Summer Storms

April 30, 2010
I looked out the front door up at the sky. While there was still a pocket of sunshine, it was quickly fading. The clouds were dense-solid at the center-and they were gulping, hopelessly, the small corner of sunlight.

“Audrey, what are you doing?” My mom stood near the doorway, her hands at her hips.

“Nothing,” I replied, forcing an innocent smile.

“Quit looking out the window. It’s going to be fine.”

Before turning away, I caught a glimpse of the sky turning to a sickening shade of green, like the color of the outside landscape through a tinted train window.

“It’s going to be fine. It’s going to be okay.” I repeated this three times to myself as I walked towards the kitchen. My brother was calmly sprawled out on the family room couch, watching TV. My mom was cooking dinner-salad and chicken. I sat down on one of the barstools at the kitchen island.

“Why don’t you do something fun,” my mom suggested.

“Like what?”

“I don’t know. Maybe read a book. Just sitting here worrying isn’t going to do you any good.”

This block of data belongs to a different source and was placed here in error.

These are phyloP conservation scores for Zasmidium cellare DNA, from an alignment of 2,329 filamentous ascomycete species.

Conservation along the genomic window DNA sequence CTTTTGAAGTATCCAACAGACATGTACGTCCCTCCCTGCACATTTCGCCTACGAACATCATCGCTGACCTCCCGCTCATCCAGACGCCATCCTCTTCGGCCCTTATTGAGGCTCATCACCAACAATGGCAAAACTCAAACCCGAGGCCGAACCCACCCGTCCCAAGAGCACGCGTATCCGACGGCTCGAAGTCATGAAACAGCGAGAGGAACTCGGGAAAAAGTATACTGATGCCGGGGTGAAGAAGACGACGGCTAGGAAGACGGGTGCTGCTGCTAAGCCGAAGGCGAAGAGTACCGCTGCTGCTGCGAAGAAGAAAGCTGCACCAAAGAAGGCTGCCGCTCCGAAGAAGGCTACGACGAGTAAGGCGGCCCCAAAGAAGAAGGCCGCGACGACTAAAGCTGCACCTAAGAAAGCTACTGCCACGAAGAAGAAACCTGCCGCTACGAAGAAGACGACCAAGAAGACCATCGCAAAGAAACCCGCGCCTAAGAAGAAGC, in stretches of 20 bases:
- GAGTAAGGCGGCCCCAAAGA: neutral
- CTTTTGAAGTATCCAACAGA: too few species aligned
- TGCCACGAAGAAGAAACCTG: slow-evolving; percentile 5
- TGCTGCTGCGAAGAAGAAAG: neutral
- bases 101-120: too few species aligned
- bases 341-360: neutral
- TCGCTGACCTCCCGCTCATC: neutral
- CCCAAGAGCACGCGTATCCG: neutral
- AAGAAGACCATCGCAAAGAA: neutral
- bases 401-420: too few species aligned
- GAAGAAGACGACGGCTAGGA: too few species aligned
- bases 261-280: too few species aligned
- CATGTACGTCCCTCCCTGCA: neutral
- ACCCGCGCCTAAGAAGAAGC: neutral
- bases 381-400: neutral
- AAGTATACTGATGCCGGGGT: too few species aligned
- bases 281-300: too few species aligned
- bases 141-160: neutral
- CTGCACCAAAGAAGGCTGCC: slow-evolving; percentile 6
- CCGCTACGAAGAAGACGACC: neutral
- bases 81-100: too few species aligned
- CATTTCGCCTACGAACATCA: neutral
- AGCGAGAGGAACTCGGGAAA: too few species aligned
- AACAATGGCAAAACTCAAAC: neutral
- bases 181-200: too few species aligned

“I know.”

Just then I heard the ring of a TV, a sound much like a phone left off the hook too long. It was a sound I knew all too well. I rushed into the family room.

“The National Weather Service has issued a tornado watch for Cook County. Please turn to channel four for more information.”

The words displayed on the screen read like a death sentence. Before it was too late, I knew I had to be prepared. I flew up the stairs, my dog nipping at my heels. She obviously thought it was time to play.

“Audrey!” my mom yelled angrily behind me, but I ignored her.

“Okay, what do I need?” Opening my closet, I found my old duffle bag. I quickly grabbed as many clothes-from pajamas to t-shirts to jeans-as would fit. With each new item, I could see the seams on the side of the bag ripping more and more. Every time a day like today happened, more cotton strings floated away like dandelion seeds from the bag. I wished on these seeds to make it all go away, but it never did. The strings weren’t dandelion seeds, and the weather couldn’t appease my fears.

Finished with my duffle bag, I went downstairs to the basement and safely placed it atop one of the couches.

“There is not going to be a tornado. There will be no tornado. A tornado is not going to come. We are not going to have a tornado.” I relaxed a little, temporarily convinced of my safety. However, I could not keep my hands from shaking.